Digital devices more likely to cause sleep disruption in children than in adults
The usage of mobile media devices seems to have increased in younger children as some form of digital media has also made its way into bedtime routines in the form of lullabys, bedtime stories, etc.
A recently published paper establishes how the use of digital media during the early years of development hampers sleep and growth in children. Monique K. LeBourgeois, the lead author of the study, believes that the study will reveal how even a little light can impact sleep and circadian rhythms in children. The purpose of the study is to provide science-based guidelines for parents. In the study, children were exposed to varying intensities of light and the changes in their melatonin levels and biological clock timings were gauged by studying their saliva samples.
According to LeBourgeois, light functions like the brain clock's primary timekeeper. Therefore, when the retina in the eye is exposed to light in the evening hours, it suppresses the sleep-promoting hormone melatonin. This delays sleepiness and pushes back the timing of the body clock. Since children have larger pupils and their lenses are more transparent, their sensitivity to light is greater than in adults. LeBourgeois strongly recommends that parents limit the use of digital devices just before bedtime as it can help curb the adverse effect significantly.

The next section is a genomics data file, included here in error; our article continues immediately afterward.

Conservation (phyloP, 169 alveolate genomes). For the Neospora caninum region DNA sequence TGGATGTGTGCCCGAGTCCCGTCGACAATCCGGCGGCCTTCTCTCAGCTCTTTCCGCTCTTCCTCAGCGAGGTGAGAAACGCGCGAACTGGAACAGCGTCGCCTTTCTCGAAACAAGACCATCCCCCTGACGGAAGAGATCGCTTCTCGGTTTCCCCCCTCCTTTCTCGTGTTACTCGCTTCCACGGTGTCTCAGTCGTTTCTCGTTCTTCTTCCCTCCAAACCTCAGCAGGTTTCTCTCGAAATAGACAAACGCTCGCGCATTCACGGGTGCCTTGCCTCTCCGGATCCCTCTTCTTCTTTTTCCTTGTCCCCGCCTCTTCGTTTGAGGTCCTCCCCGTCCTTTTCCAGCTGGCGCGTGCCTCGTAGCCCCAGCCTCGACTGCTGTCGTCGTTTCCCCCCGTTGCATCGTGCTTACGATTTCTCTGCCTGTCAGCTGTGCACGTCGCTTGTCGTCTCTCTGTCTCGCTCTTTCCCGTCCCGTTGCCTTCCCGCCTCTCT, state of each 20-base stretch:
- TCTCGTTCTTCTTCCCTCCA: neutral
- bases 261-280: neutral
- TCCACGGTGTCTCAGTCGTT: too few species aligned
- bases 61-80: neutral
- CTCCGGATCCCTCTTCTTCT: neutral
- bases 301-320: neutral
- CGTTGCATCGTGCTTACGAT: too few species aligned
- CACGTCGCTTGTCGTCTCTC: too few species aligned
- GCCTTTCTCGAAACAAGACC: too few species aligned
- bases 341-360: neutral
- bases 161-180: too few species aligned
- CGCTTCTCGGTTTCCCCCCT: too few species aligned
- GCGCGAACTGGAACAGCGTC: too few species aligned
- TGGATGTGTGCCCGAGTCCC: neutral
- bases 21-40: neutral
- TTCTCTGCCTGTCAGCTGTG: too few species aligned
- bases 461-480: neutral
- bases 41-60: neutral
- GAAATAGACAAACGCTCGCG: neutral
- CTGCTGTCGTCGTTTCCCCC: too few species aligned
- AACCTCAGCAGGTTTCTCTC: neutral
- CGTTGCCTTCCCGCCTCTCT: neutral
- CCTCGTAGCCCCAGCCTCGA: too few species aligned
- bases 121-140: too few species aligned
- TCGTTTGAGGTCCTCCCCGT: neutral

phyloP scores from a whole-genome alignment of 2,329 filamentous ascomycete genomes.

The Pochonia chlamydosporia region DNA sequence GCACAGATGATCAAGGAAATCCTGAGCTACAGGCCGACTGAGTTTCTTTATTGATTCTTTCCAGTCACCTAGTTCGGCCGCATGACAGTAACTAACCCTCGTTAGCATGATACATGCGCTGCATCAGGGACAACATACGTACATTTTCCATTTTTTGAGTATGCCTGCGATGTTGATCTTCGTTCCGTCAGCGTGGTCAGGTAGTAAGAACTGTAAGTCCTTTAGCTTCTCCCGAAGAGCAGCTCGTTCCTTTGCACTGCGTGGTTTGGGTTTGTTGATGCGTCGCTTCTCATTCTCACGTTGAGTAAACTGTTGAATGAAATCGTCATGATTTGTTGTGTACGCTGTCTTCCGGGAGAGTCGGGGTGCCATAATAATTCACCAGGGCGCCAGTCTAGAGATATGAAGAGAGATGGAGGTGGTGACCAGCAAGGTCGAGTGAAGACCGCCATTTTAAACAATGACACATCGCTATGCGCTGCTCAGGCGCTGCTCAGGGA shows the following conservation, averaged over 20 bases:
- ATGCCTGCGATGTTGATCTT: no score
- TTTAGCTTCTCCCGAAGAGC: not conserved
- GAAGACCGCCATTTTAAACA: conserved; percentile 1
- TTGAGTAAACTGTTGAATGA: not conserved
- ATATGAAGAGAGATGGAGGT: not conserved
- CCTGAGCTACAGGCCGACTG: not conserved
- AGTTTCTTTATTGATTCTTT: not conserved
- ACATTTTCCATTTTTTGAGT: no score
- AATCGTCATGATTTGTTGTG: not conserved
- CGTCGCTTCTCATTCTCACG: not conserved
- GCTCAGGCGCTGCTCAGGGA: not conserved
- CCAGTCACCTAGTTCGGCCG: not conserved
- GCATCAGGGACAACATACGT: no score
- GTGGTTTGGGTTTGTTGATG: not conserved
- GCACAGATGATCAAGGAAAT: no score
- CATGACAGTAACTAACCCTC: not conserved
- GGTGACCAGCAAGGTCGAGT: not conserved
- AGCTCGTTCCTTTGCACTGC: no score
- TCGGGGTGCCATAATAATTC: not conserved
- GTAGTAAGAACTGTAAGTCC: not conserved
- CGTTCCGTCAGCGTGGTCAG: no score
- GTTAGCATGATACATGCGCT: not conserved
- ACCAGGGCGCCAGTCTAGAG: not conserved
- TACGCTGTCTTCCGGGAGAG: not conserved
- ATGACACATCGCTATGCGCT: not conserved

Monique K. LeBourgeois, Lauren Hale, Anne-Marie Chang, Lameese D. Akacem, Hawley E. Montgomery-Downs, Orfeu M. Buxton.
Digital Media and Sleep in Childhood and Adolescence.
Pediatrics, DOI: 10.1542/peds.2016-1758J